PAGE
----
A jingle. These properties are more seen at the American Heritage entry. --Joe Webster 09:11, 11 February 2007 (UTC)
  25. To vandalize a church
    desecrate is probably what you want.
  26. A vast collection of all human knowdledge.
    An encyclopedia. --Joe Webster 05:30, 16 February 2007 (UTC)
  27. Lines which indicate something is moving quickly, in a cartoon or picture.
    Those would be speed lines. --Joe Webster 06:32, 16 February 2007 (UTC)
  28. Being a word smith.
    A neologist --Joe Webster 23:08, 16 February 2007 (UTC)

March, 2007[edit]

  1. A single verb equivalent to "to do exercises" (textbook exercises, not physical ones). A friend asked about this because there is such a verb in Spanish but we can't think of one in English.
    To drill, study? --Joe Webster 04:56, 15 February 2007 (UTC)
  2. A vast collection of all human knowledge
    Wikipedia ;) - actually, in the w:Wikipedia article there is some discussion of the concept which may include the word you seek.
    Another related term, which isn't quite exactly what is asked for but might help, is hivemind. (Signed, Language Lover)
  3. the lines or wrinkles which temporarily appear beside a person's eyes when (s)he smiles widely or laughs
    crinkles, I think, or crow's feet
    "Crow's feet" has negative connotations; there is also the euphemistic laughter lines. — Paul G 16:41, 11 March 2007 (UTC)
    Everything I have found about laugh[ter] lines places them in the vicinity of the mouth. --Joe Webster 08:51, 17 March 2007 (UTC)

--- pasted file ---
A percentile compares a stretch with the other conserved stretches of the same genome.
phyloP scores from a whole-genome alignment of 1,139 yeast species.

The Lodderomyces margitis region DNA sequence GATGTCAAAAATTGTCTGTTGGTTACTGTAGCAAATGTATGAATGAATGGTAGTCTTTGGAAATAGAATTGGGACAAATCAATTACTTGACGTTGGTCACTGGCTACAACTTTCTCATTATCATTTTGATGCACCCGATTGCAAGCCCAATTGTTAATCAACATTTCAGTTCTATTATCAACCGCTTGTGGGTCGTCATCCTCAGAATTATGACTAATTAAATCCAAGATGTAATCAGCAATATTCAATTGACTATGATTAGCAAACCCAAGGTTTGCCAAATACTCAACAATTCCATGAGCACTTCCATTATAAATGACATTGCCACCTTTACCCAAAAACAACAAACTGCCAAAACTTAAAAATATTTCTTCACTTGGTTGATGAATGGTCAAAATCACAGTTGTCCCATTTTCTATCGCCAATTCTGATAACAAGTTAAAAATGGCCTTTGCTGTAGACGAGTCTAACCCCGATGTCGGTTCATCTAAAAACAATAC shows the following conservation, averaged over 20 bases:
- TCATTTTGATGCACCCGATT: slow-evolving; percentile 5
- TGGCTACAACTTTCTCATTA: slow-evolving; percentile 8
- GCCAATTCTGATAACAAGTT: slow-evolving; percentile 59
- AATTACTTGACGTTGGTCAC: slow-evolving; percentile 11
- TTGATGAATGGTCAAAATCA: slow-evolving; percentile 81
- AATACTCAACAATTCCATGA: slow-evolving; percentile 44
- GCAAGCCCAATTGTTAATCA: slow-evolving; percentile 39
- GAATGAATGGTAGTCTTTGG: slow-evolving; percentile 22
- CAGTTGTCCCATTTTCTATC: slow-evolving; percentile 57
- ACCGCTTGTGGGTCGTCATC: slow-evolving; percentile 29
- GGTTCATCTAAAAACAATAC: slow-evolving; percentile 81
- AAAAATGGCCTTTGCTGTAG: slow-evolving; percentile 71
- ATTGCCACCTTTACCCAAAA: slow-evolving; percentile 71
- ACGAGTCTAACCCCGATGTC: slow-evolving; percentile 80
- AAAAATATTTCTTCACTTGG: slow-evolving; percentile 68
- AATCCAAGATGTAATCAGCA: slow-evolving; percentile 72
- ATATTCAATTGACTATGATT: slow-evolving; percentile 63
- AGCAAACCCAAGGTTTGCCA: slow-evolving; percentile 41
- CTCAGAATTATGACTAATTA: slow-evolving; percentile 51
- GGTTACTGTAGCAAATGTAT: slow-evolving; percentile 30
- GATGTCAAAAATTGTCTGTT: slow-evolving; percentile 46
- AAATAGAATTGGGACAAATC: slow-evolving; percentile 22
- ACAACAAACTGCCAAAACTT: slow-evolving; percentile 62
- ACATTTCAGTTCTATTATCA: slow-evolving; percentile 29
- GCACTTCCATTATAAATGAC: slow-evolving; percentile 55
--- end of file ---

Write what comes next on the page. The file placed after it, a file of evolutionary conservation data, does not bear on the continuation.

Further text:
4. A minor set back
    A hiccup. --Joe Webster 03:38, 9 March 2007 (UTC)
    Also hitch and snag. — Paul G 16:41, 11 March 2007 (UTC)
  5. A miniature pencil, usually about 2 inches long, commonly found in public libraries
    I've heard of them being referred to as a stub. --Joe Webster 03:42, 9 March 2007 (UTC)
    Whoah, thanks.. thanks!! I looked up "pencil stub" on books.google.com and images.google.com and it looks like you SLAMMED the nail right on the head :-) Thanks a ton! I have created the new entry, pencil stub, I hope everyone enjoys it! :-D (Signed Language Lover)
    Also try golf pencil, named after the same pencils being used to keep score in (miniature) golf games. Scott Ritchie 20:56, 24 March 2007 (UTC)
  6. In a story, a character who is a self-proclaimed rival of the protagonist, but only as comic relief, not as a serious antagonist. often such a "rival" ends up inadvertently helping the protagonist, even when trying to do the opposite. another common theme is that the protagonist forgives the "rival" every time and constantly tries to befriend them, futilely.
    A foil4 comes to mind. --Joe Webster 08:47, 17 March 2007 (UTC)
  7. A male midwife
    I've seen man-midwife, the genderless birth attendant and the punchline delivery boy. --Joe Webster 21:09, 19 March 2007 (UTC)
  8. a person who cuts themselves and often says "no one understands me!"
    that would be cutter (sense 8)
    also a self harmer, or possibly an Emo (colloquial)
  9. A tool used to scrape ice off a car's windows/windshield. It has a handle and a broad thin blade...
    Try ice scraper. --Joe Webster 01:42, 22 March 2007 (UTC)
  10. the crud which accumulates in the space under the keys of a keyboard
    keyboard plaque, however this usage is uncommon to my knowledge, but google searches do turn up a few results Scott Ritchie 20:54, 24 March 2007 (UTC)

April, 2007[edit]